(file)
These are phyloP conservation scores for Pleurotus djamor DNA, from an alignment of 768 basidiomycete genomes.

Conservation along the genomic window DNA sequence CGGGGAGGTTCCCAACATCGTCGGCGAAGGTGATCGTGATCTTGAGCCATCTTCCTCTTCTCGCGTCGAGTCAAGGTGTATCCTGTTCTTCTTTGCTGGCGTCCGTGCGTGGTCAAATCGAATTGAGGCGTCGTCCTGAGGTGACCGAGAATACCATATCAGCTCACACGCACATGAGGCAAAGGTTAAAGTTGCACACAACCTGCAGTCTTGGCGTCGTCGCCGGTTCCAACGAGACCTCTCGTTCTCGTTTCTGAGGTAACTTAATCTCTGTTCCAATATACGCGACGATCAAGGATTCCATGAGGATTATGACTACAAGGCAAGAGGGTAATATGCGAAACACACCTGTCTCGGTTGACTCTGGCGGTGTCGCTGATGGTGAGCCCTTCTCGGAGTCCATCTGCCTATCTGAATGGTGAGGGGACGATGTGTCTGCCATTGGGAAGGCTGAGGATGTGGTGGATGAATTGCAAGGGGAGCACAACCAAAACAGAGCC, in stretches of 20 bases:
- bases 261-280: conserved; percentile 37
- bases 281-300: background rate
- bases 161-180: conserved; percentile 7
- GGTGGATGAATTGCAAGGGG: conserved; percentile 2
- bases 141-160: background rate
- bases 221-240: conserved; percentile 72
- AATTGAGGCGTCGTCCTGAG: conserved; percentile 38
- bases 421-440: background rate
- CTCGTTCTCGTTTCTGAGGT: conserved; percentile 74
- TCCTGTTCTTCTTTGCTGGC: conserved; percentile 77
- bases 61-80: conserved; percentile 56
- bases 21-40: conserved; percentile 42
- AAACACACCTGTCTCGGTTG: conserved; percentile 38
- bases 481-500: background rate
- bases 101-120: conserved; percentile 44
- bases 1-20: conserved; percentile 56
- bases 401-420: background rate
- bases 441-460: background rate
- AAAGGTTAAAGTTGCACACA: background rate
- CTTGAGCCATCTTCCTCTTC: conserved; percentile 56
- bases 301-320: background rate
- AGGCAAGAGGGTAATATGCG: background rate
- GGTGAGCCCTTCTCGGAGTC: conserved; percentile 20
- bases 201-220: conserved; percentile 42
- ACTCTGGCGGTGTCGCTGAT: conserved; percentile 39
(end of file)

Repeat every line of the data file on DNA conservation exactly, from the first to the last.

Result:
These are phyloP conservation scores for Pleurotus djamor DNA, from an alignment of 768 basidiomycete genomes.

Conservation along the genomic window DNA sequence CGGGGAGGTTCCCAACATCGTCGGCGAAGGTGATCGTGATCTTGAGCCATCTTCCTCTTCTCGCGTCGAGTCAAGGTGTATCCTGTTCTTCTTTGCTGGCGTCCGTGCGTGGTCAAATCGAATTGAGGCGTCGTCCTGAGGTGACCGAGAATACCATATCAGCTCACACGCACATGAGGCAAAGGTTAAAGTTGCACACAACCTGCAGTCTTGGCGTCGTCGCCGGTTCCAACGAGACCTCTCGTTCTCGTTTCTGAGGTAACTTAATCTCTGTTCCAATATACGCGACGATCAAGGATTCCATGAGGATTATGACTACAAGGCAAGAGGGTAATATGCGAAACACACCTGTCTCGGTTGACTCTGGCGGTGTCGCTGATGGTGAGCCCTTCTCGGAGTCCATCTGCCTATCTGAATGGTGAGGGGACGATGTGTCTGCCATTGGGAAGGCTGAGGATGTGGTGGATGAATTGCAAGGGGAGCACAACCAAAACAGAGCC, in stretches of 20 bases:
- bases 261-280: conserved; percentile 37
- bases 281-300: background rate
- bases 161-180: conserved; percentile 7
- GGTGGATGAATTGCAAGGGG: conserved; percentile 2
- bases 141-160: background rate
- bases 221-240: conserved; percentile 72
- AATTGAGGCGTCGTCCTGAG: conserved; percentile 38
- bases 421-440: background rate
- CTCGTTCTCGTTTCTGAGGT: conserved; percentile 74
- TCCTGTTCTTCTTTGCTGGC: conserved; percentile 77
- bases 61-80: conserved; percentile 56
- bases 21-40: conserved; percentile 42
- AAACACACCTGTCTCGGTTG: conserved; percentile 38
- bases 481-500: background rate
- bases 101-120: conserved; percentile 44
- bases 1-20: conserved; percentile 56
- bases 401-420: background rate
- bases 441-460: background rate
- AAAGGTTAAAGTTGCACACA: background rate
- CTTGAGCCATCTTCCTCTTC: conserved; percentile 56
- bases 301-320: background rate
- AGGCAAGAGGGTAATATGCG: background rate
- GGTGAGCCCTTCTCGGAGTC: conserved; percentile 20
- bases 201-220: conserved; percentile 42
- ACTCTGGCGGTGTCGCTGAT: conserved; percentile 39